Coastal Georgia and South Carolina supply great golf with a Southern charm. Florida supplies great golf with everything else.
Perhaps no other region in the country has such a varied and stunning definition as the great Southeast. Depending on who you are and where you’re from, the states of Florida, Georgia and South Carolina probably have a different meaning to you. Take a 13-year-old kid from Wisconsin, for example, and Florida to him is all about thrill rides, waterslides and Jet Skis. To a middle-aged boating enthusiast from New York, the region is paradise for power boating, deep-sea fishing and sailing.
Earlier this summer, PGA Tour Commissioner Tim Finchem announced the 2007 Tour schedule. It was a moment many golf fans were anticipating, as the details of the long-awaited FedEx Cup, a NASCAR-like season-long point race, were revealed.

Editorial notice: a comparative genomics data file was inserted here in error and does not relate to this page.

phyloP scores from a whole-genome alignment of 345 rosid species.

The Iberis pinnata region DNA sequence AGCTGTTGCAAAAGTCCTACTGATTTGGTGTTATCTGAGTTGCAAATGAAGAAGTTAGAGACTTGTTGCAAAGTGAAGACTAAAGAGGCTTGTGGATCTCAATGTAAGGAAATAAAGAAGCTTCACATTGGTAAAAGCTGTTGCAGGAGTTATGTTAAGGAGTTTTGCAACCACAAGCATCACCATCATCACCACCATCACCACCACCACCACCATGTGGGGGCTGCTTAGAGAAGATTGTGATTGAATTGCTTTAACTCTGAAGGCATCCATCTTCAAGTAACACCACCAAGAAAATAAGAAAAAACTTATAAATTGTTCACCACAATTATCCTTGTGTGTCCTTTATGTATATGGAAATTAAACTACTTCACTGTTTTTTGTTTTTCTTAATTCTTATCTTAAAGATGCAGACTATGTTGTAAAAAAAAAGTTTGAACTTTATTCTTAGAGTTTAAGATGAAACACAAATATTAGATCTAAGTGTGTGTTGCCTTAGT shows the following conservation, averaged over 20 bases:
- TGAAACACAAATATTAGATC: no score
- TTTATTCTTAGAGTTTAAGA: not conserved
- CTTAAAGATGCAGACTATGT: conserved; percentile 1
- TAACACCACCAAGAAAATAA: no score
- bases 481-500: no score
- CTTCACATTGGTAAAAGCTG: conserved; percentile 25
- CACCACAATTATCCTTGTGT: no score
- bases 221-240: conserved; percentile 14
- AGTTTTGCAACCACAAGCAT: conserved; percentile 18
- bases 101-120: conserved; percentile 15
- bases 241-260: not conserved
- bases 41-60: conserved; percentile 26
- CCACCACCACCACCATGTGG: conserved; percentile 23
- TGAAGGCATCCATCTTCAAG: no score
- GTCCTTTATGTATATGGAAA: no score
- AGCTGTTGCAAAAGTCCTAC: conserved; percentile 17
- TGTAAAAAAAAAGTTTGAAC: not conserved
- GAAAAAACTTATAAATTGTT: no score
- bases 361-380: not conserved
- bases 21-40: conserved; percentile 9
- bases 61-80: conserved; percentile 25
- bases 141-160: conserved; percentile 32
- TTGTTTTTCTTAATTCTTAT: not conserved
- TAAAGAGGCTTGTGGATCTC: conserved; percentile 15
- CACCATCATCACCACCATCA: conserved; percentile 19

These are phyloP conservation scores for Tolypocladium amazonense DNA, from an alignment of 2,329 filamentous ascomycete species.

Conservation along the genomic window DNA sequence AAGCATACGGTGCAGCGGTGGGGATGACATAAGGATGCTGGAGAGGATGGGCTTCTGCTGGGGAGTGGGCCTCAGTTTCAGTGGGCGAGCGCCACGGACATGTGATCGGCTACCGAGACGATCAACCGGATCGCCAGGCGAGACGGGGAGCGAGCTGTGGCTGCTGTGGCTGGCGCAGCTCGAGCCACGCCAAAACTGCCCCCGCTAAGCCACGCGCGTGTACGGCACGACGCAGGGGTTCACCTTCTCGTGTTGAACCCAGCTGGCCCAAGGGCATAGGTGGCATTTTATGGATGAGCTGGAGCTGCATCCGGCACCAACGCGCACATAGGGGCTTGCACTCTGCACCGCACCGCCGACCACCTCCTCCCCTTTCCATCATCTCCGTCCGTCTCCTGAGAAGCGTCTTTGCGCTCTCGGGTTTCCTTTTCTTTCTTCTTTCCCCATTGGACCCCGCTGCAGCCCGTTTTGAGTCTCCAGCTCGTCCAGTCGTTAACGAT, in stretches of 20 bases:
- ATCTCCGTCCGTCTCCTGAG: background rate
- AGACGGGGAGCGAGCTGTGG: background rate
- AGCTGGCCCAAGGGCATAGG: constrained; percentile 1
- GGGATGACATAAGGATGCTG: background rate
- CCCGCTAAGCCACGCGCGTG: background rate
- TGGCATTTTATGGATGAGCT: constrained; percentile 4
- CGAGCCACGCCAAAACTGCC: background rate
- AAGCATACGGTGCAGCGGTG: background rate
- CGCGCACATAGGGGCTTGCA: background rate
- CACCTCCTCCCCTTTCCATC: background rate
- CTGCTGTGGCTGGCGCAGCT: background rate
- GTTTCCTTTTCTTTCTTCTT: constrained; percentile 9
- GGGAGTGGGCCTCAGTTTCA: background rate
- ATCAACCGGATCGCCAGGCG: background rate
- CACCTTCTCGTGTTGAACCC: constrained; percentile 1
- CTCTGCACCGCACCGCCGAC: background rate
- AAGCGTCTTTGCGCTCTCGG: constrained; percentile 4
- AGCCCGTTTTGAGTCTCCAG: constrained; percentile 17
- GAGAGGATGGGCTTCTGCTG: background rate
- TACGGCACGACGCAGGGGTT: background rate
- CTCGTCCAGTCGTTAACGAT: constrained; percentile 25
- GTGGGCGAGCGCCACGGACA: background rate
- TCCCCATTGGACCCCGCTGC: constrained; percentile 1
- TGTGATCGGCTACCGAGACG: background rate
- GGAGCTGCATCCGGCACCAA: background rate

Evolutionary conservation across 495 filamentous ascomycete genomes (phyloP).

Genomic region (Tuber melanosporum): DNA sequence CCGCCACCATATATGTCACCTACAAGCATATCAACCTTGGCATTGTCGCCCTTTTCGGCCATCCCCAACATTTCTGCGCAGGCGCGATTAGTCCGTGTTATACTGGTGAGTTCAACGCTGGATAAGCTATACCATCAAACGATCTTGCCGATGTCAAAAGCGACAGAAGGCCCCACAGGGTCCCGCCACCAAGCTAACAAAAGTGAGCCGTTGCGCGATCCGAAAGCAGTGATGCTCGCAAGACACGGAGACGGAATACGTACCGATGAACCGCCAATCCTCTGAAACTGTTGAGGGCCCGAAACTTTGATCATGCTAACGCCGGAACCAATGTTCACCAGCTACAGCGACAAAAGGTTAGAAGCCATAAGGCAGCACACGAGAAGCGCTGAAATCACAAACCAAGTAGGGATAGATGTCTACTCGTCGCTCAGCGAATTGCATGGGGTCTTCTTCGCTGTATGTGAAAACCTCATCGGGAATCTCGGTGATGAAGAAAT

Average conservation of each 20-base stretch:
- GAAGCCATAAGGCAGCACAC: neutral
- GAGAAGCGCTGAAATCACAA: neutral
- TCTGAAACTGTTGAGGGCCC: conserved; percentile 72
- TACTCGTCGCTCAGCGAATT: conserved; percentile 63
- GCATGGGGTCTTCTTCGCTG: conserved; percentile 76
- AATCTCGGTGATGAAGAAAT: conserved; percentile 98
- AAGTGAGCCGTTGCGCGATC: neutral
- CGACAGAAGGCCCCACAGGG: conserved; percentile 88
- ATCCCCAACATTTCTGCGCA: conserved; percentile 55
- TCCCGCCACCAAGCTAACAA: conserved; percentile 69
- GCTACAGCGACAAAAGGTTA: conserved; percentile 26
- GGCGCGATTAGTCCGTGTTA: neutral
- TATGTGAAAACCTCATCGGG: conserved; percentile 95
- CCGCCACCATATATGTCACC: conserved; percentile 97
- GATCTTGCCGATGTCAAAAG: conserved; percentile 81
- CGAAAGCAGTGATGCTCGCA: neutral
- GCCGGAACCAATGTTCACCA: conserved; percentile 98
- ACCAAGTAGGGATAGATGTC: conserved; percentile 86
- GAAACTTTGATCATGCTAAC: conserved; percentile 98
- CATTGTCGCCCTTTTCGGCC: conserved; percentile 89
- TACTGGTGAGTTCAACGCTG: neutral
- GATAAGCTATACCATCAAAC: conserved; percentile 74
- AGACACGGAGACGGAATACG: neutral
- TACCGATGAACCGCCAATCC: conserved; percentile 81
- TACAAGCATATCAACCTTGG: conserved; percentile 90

Golf’s newest darling–as far as course developments are concerned–is the state of New Mexico. As Indian gaming continues to explode in popularity, so, too, has the new cluster of golf courses built on or near several Indian reservations throughout the aptly dubbed “Enchanted State.”
Like the mists that blow in off the Irish Sea, a sense of mystery tends to shroud golf in Northern Ireland. Indeed, the country itself possesses an aura of the unknown, particularly with Americans. It’s not as if the courses here are completely unknown, it’s just that they tend to be overshadowed by their more famous neighbors in Scotland, The Republic of Ireland and England. However, Northern Ireland has not only a rich golf history of its own, but also a collection of links layouts that stand up to any of its more heralded British Isles’ mates. Two, in particular, are capable of challenging for the title of best links course in the world: Royal County Down and Royal Portrush.